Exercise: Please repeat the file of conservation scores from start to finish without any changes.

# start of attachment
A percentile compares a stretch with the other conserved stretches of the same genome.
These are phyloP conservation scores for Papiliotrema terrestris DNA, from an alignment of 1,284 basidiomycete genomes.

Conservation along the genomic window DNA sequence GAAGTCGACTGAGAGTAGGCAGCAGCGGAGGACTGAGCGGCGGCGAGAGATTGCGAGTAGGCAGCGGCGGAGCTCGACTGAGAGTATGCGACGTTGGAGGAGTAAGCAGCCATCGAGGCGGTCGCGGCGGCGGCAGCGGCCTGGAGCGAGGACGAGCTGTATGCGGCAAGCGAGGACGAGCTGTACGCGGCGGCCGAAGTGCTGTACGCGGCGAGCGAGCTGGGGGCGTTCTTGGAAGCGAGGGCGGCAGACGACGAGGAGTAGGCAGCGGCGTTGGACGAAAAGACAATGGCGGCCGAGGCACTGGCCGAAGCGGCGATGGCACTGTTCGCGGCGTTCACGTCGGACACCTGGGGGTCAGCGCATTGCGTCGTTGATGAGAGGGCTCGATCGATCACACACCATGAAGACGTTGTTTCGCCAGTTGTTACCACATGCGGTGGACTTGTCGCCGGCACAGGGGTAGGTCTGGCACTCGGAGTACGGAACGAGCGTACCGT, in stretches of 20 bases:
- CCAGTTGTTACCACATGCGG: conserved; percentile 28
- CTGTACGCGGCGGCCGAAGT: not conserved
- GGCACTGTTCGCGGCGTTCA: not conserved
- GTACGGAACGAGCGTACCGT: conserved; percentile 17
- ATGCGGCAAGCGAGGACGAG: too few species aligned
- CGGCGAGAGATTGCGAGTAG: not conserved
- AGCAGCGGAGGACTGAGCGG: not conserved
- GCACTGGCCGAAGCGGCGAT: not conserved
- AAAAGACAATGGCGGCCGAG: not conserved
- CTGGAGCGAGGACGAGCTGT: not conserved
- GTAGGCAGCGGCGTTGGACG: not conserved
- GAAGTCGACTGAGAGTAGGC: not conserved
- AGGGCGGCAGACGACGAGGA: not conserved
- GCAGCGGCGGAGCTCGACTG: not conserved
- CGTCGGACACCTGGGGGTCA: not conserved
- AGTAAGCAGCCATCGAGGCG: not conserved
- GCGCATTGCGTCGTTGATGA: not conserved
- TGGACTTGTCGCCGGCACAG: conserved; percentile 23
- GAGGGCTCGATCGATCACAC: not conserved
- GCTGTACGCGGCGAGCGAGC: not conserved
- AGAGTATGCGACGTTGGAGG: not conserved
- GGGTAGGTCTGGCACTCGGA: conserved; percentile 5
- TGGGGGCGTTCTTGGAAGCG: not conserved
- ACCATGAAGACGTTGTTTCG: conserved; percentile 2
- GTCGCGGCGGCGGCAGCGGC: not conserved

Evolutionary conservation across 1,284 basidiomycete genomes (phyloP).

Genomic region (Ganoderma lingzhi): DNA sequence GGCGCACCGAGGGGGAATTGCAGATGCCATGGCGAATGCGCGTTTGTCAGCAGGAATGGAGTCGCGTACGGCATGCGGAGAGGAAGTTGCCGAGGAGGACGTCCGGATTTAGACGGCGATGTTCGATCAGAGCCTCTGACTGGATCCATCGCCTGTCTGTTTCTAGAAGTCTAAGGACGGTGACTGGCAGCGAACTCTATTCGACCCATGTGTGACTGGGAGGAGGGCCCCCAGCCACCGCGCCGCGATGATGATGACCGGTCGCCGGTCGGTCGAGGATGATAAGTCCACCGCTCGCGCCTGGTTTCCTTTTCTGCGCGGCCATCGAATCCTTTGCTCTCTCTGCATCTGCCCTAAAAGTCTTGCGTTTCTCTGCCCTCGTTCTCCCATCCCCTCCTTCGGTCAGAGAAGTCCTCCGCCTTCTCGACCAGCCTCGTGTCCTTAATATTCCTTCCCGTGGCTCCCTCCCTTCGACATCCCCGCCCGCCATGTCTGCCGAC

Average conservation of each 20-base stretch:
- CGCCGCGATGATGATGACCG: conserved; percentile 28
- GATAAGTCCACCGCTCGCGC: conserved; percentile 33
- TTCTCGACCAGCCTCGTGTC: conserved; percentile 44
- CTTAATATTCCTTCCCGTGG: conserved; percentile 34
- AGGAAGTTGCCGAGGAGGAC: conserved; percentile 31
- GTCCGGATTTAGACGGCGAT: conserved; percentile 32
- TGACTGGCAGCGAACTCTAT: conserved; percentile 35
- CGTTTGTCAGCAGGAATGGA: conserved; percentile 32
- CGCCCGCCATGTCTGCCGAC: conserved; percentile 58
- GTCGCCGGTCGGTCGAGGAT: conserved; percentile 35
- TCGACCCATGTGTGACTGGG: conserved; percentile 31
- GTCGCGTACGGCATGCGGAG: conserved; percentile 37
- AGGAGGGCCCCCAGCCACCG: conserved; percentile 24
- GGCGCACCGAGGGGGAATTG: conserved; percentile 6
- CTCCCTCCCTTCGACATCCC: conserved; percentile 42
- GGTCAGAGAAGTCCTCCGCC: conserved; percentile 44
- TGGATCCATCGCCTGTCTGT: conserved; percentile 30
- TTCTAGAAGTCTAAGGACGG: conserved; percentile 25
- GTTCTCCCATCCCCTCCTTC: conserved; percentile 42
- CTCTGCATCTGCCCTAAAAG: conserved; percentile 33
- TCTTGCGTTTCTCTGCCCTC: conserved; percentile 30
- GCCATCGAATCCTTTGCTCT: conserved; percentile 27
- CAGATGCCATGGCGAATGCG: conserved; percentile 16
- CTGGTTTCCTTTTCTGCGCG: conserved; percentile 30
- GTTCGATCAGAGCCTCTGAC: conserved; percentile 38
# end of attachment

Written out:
A percentile compares a stretch with the other conserved stretches of the same genome.
These are phyloP conservation scores for Papiliotrema terrestris DNA, from an alignment of 1,284 basidiomycete genomes.

Conservation along the genomic window DNA sequence GAAGTCGACTGAGAGTAGGCAGCAGCGGAGGACTGAGCGGCGGCGAGAGATTGCGAGTAGGCAGCGGCGGAGCTCGACTGAGAGTATGCGACGTTGGAGGAGTAAGCAGCCATCGAGGCGGTCGCGGCGGCGGCAGCGGCCTGGAGCGAGGACGAGCTGTATGCGGCAAGCGAGGACGAGCTGTACGCGGCGGCCGAAGTGCTGTACGCGGCGAGCGAGCTGGGGGCGTTCTTGGAAGCGAGGGCGGCAGACGACGAGGAGTAGGCAGCGGCGTTGGACGAAAAGACAATGGCGGCCGAGGCACTGGCCGAAGCGGCGATGGCACTGTTCGCGGCGTTCACGTCGGACACCTGGGGGTCAGCGCATTGCGTCGTTGATGAGAGGGCTCGATCGATCACACACCATGAAGACGTTGTTTCGCCAGTTGTTACCACATGCGGTGGACTTGTCGCCGGCACAGGGGTAGGTCTGGCACTCGGAGTACGGAACGAGCGTACCGT, in stretches of 20 bases:
- CCAGTTGTTACCACATGCGG: conserved; percentile 28
- CTGTACGCGGCGGCCGAAGT: not conserved
- GGCACTGTTCGCGGCGTTCA: not conserved
- GTACGGAACGAGCGTACCGT: conserved; percentile 17
- ATGCGGCAAGCGAGGACGAG: too few species aligned
- CGGCGAGAGATTGCGAGTAG: not conserved
- AGCAGCGGAGGACTGAGCGG: not conserved
- GCACTGGCCGAAGCGGCGAT: not conserved
- AAAAGACAATGGCGGCCGAG: not conserved
- CTGGAGCGAGGACGAGCTGT: not conserved
- GTAGGCAGCGGCGTTGGACG: not conserved
- GAAGTCGACTGAGAGTAGGC: not conserved
- AGGGCGGCAGACGACGAGGA: not conserved
- GCAGCGGCGGAGCTCGACTG: not conserved
- CGTCGGACACCTGGGGGTCA: not conserved
- AGTAAGCAGCCATCGAGGCG: not conserved
- GCGCATTGCGTCGTTGATGA: not conserved
- TGGACTTGTCGCCGGCACAG: conserved; percentile 23
- GAGGGCTCGATCGATCACAC: not conserved
- GCTGTACGCGGCGAGCGAGC: not conserved
- AGAGTATGCGACGTTGGAGG: not conserved
- GGGTAGGTCTGGCACTCGGA: conserved; percentile 5
- TGGGGGCGTTCTTGGAAGCG: not conserved
- ACCATGAAGACGTTGTTTCG: conserved; percentile 2
- GTCGCGGCGGCGGCAGCGGC: not conserved

Evolutionary conservation across 1,284 basidiomycete genomes (phyloP).

Genomic region (Ganoderma lingzhi): DNA sequence GGCGCACCGAGGGGGAATTGCAGATGCCATGGCGAATGCGCGTTTGTCAGCAGGAATGGAGTCGCGTACGGCATGCGGAGAGGAAGTTGCCGAGGAGGACGTCCGGATTTAGACGGCGATGTTCGATCAGAGCCTCTGACTGGATCCATCGCCTGTCTGTTTCTAGAAGTCTAAGGACGGTGACTGGCAGCGAACTCTATTCGACCCATGTGTGACTGGGAGGAGGGCCCCCAGCCACCGCGCCGCGATGATGATGACCGGTCGCCGGTCGGTCGAGGATGATAAGTCCACCGCTCGCGCCTGGTTTCCTTTTCTGCGCGGCCATCGAATCCTTTGCTCTCTCTGCATCTGCCCTAAAAGTCTTGCGTTTCTCTGCCCTCGTTCTCCCATCCCCTCCTTCGGTCAGAGAAGTCCTCCGCCTTCTCGACCAGCCTCGTGTCCTTAATATTCCTTCCCGTGGCTCCCTCCCTTCGACATCCCCGCCCGCCATGTCTGCCGAC

Average conservation of each 20-base stretch:
- CGCCGCGATGATGATGACCG: conserved; percentile 28
- GATAAGTCCACCGCTCGCGC: conserved; percentile 33
- TTCTCGACCAGCCTCGTGTC: conserved; percentile 44
- CTTAATATTCCTTCCCGTGG: conserved; percentile 34
- AGGAAGTTGCCGAGGAGGAC: conserved; percentile 31
- GTCCGGATTTAGACGGCGAT: conserved; percentile 32
- TGACTGGCAGCGAACTCTAT: conserved; percentile 35
- CGTTTGTCAGCAGGAATGGA: conserved; percentile 32
- CGCCCGCCATGTCTGCCGAC: conserved; percentile 58
- GTCGCCGGTCGGTCGAGGAT: conserved; percentile 35
- TCGACCCATGTGTGACTGGG: conserved; percentile 31
- GTCGCGTACGGCATGCGGAG: conserved; percentile 37
- AGGAGGGCCCCCAGCCACCG: conserved; percentile 24
- GGCGCACCGAGGGGGAATTG: conserved; percentile 6
- CTCCCTCCCTTCGACATCCC: conserved; percentile 42
- GGTCAGAGAAGTCCTCCGCC: conserved; percentile 44
- TGGATCCATCGCCTGTCTGT: conserved; percentile 30
- TTCTAGAAGTCTAAGGACGG: conserved; percentile 25
- GTTCTCCCATCCCCTCCTTC: conserved; percentile 42
- CTCTGCATCTGCCCTAAAAG: conserved; percentile 33
- TCTTGCGTTTCTCTGCCCTC: conserved; percentile 30
- GCCATCGAATCCTTTGCTCT: conserved; percentile 27
- CAGATGCCATGGCGAATGCG: conserved; percentile 16
- CTGGTTTCCTTTTCTGCGCG: conserved; percentile 30
- GTTCGATCAGAGCCTCTGAC: conserved; percentile 38